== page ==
Longform

Burned

Page 4 of 5

Now, he says, firefighting is all he knows, and he's too old to go to get hired at another department. "Even if I went somewhere else today, we're still talking 20 years before I'd get 50 percent of my salary [in a pension]."

A career change, he says, is out of the question. "In this job climate? How do I reproduce my income? How do you go somewhere else and make over $50,000?"

He hates talking about money. "We have a funny job. You don't do it for a paycheck, you do it because that's what you're about."

But without his retirement savings, the firefighter can't talk about anything else. The way he figures it, he's owed.

"We're here in this city when people are born and when they die. In the past week I've seen more deaths than you'll probably see in your entire life. You know, how do you put a price on sitting there comforting someone as they're dying, or as you're saving their life?"


Last year, Steve Springborn, president of the United Firefighters of Maricopa County, approached Rural/Metro with a proposal for a pension.

The pension would be similar to that of public firefighters in the state, but it would be a 25-year pension, rather than 20. Under the proposal, each firefighter would put in 7.65 percent of his salary. Springborn says there would be no additional cost to the company; Rural/Metro's burden would be almost exactly that of the 2 percent 401(k) match it makes (or might make) now.

Springborn says Rural/Metro has refused even to discuss the proposal.

Ted Beam, president of the company's Fire Integrated Response Group, acknowledges Rural/Metro has not discussed the proposal with the union.



It doesn't sound like progress is likely. Beam says he understands that by law Rural/Metro must bargain on certain matters, such as benefits, but adds that it's unfair for the union to make such a proposal when its contract is not up until 2003. He calls it cherry-picking.

Springborn says, "I could understand the company being upset if we were coming back and wanting to amend our contract in a way that cost the company money. But the union developed a pension that will not cost an additional dime to Rural/Metro."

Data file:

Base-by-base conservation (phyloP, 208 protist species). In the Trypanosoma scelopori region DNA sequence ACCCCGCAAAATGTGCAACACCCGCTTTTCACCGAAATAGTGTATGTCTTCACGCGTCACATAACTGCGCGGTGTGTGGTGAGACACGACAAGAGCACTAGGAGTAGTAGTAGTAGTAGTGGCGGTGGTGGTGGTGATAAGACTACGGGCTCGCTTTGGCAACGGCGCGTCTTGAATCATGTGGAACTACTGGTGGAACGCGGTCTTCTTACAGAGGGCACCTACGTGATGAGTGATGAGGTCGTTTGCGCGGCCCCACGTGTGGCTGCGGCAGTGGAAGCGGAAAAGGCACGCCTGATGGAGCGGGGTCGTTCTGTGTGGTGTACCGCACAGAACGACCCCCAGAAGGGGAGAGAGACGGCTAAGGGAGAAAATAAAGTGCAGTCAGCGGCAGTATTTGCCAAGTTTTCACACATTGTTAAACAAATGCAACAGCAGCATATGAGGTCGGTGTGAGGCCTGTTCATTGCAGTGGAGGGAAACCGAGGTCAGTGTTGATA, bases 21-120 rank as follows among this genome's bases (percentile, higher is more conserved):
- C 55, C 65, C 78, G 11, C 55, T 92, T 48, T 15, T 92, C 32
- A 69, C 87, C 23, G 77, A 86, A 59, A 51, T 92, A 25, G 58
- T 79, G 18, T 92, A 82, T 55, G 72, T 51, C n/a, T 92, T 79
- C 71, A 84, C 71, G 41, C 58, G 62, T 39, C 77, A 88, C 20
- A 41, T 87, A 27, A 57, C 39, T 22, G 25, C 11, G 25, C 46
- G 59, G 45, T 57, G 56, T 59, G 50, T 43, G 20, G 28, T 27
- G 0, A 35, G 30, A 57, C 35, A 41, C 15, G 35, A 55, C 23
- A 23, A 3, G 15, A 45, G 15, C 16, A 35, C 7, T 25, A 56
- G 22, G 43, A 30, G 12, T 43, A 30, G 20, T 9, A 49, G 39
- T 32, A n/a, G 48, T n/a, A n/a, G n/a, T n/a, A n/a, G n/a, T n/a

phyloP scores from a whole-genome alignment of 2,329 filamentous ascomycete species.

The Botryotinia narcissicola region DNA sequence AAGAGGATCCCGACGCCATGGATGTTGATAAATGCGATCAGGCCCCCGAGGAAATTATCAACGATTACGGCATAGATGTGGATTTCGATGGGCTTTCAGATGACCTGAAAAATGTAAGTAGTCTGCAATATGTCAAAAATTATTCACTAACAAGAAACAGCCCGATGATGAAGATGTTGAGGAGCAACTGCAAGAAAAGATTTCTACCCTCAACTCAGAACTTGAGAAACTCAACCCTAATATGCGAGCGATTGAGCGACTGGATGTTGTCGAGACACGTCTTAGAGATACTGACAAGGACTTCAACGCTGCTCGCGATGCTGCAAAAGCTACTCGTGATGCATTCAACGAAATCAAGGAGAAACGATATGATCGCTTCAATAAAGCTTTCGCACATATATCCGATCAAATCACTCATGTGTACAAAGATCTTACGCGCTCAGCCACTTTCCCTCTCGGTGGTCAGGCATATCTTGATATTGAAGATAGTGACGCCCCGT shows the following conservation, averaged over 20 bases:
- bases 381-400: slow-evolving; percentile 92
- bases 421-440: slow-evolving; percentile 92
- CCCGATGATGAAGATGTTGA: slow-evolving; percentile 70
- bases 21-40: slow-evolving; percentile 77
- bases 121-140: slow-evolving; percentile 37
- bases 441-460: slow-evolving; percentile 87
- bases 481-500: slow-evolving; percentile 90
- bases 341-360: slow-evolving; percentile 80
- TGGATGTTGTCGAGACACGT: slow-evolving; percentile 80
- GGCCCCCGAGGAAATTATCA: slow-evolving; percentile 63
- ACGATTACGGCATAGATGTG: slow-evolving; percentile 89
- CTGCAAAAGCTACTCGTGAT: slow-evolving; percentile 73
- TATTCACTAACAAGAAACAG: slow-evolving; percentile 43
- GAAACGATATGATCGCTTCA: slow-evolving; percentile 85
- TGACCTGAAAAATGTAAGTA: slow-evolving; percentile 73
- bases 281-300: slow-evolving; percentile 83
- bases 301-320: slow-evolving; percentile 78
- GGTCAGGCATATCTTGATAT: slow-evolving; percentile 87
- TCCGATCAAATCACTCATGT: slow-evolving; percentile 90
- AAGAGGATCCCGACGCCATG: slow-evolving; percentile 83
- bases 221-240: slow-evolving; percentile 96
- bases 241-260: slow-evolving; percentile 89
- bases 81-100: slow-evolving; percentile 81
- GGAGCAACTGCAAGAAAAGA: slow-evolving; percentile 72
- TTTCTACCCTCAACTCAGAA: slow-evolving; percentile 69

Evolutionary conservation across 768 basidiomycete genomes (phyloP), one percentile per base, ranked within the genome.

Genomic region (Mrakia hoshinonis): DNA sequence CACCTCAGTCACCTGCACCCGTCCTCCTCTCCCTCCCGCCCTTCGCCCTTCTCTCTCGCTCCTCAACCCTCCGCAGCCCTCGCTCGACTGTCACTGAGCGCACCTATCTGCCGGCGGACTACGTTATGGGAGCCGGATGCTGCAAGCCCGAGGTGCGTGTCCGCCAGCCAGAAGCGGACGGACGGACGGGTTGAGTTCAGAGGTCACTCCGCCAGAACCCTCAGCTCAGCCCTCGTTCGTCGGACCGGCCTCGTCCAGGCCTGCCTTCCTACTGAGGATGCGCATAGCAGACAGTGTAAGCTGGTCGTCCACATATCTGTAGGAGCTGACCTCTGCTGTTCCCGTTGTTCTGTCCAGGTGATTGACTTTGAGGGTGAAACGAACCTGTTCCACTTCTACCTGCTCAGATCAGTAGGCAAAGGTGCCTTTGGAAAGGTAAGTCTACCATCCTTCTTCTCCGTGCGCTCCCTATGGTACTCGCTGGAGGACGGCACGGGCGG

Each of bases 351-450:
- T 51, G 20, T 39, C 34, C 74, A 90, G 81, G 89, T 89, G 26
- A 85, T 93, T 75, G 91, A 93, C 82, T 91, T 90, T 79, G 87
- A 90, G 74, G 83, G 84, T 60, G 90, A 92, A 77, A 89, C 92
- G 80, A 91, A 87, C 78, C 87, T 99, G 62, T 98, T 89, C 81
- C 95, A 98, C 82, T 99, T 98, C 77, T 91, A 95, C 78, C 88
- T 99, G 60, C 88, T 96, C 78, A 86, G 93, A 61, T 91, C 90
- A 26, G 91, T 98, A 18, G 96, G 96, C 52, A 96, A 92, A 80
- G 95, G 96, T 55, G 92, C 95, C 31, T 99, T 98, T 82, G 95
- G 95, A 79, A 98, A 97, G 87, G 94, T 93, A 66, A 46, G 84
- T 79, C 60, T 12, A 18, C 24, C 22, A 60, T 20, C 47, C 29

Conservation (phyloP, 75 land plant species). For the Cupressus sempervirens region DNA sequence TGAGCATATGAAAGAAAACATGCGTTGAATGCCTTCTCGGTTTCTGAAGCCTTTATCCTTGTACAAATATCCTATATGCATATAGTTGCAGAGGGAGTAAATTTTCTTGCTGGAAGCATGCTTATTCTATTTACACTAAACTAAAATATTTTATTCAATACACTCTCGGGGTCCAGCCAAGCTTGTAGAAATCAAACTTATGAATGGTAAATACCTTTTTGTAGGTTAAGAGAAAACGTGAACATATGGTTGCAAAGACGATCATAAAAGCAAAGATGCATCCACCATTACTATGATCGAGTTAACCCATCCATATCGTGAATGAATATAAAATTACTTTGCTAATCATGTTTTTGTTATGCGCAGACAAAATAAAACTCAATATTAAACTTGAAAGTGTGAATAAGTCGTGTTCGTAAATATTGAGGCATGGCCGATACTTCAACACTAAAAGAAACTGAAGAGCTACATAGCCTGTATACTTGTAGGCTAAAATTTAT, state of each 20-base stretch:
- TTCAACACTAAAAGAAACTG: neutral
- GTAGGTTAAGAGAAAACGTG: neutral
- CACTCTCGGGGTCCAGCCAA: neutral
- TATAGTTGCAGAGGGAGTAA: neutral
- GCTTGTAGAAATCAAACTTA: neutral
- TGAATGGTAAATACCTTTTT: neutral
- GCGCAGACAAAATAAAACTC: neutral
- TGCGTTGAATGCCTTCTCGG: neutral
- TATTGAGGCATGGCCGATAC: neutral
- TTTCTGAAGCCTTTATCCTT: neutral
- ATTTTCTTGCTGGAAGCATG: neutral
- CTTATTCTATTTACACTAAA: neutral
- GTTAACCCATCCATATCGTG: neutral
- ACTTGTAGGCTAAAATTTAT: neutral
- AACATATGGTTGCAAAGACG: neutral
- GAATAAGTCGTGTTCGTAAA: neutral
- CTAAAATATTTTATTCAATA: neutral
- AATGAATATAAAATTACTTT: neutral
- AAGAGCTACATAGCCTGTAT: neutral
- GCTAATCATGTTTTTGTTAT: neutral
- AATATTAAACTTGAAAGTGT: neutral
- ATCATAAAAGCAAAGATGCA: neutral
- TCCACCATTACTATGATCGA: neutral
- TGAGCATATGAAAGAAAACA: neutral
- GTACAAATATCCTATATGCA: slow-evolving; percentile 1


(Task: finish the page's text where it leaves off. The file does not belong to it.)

But Beam says the proposal would cost Rural/Metro more than Springborn estimates. He cites the administrative costs of transferring a percentage of an employee's salary into a pension fund as an example of additional costs.

Springborn insists the costs would be negligible.



"How much more is it going to cost for them to transfer 2 percent off my gross and write a check to the pension fund?" he asks.

One thing that Springborn and Beam can agree on is that there's nothing in the current proposal that would particularly benefit the 35-plus firefighters. The union obviously doesn't have the clout to demand expensive provisions that would bolster older employees' retirement funds. Springborn says he wanted to make an initial pension proposal that would not cost Rural/Metro any additional money. But he adds that the union is "working on a program to find a way to take care of the members who have dedicated their lives to these communities. We can't change what happened in the past; we can only make things better in the future."

No details yet.

There's not much sympathy at Rural/Metro headquarters. Beam, who started as a Scottsdale firefighter in 1978, says he was in the same situation as other stockholding firefighters, but he sold his 50 percent in early 1998, before the stock dropped.

"I feel horrible about the guy who didn't do that," Beam says, adding that he recalls going to company meetings where firefighters were advised to diversify their stocks. (The firefighters interviewed for this story remember just the opposite.)

Rural/Metro officials say their employee stockholders' requests to sell their disposable stock (50 percent) were never denied or delayed.

And as for the firefighters' future? "Obviously, 60- and 70-year-old firefighters aren't going to be fighting fire because they have to pass a fitness test . . . and they have to pass a physical agility test," Beam says. (Ironically, those requirements came as a result of unionizing.)

But just because they can't fight fires doesn't mean they can't work for Rural/Metro, Beam says. They could work dispatch, or in training or education. "They can move into the administration path."

And maybe run the company one day?

"My perspective would be, well, yeah, I want all 298 firefighters to have the mindset that I want to be CEO. I want them all to advance and work hard."

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Amy Silverman is a two-time winner of the Arizona Press Club’s Journalist of the Year award. Her work has appeared on the radio show This American Life and in the New York Times, the Washington Post, Lenny Letter, and Brain, Child. She’s the co-curator of the live reading series Bar Flies, and a commentator for KJZZ, the NPR affiliate in Phoenix. Silverman is the author of the book My Heart Can’t Even Believe It: A Story of Science, Love, and Down Syndrome (Woodbine House 2016). Follow her on Instagram (@amysilverman), Twitter (@amysilvermanaz), and at amy-silverman.com.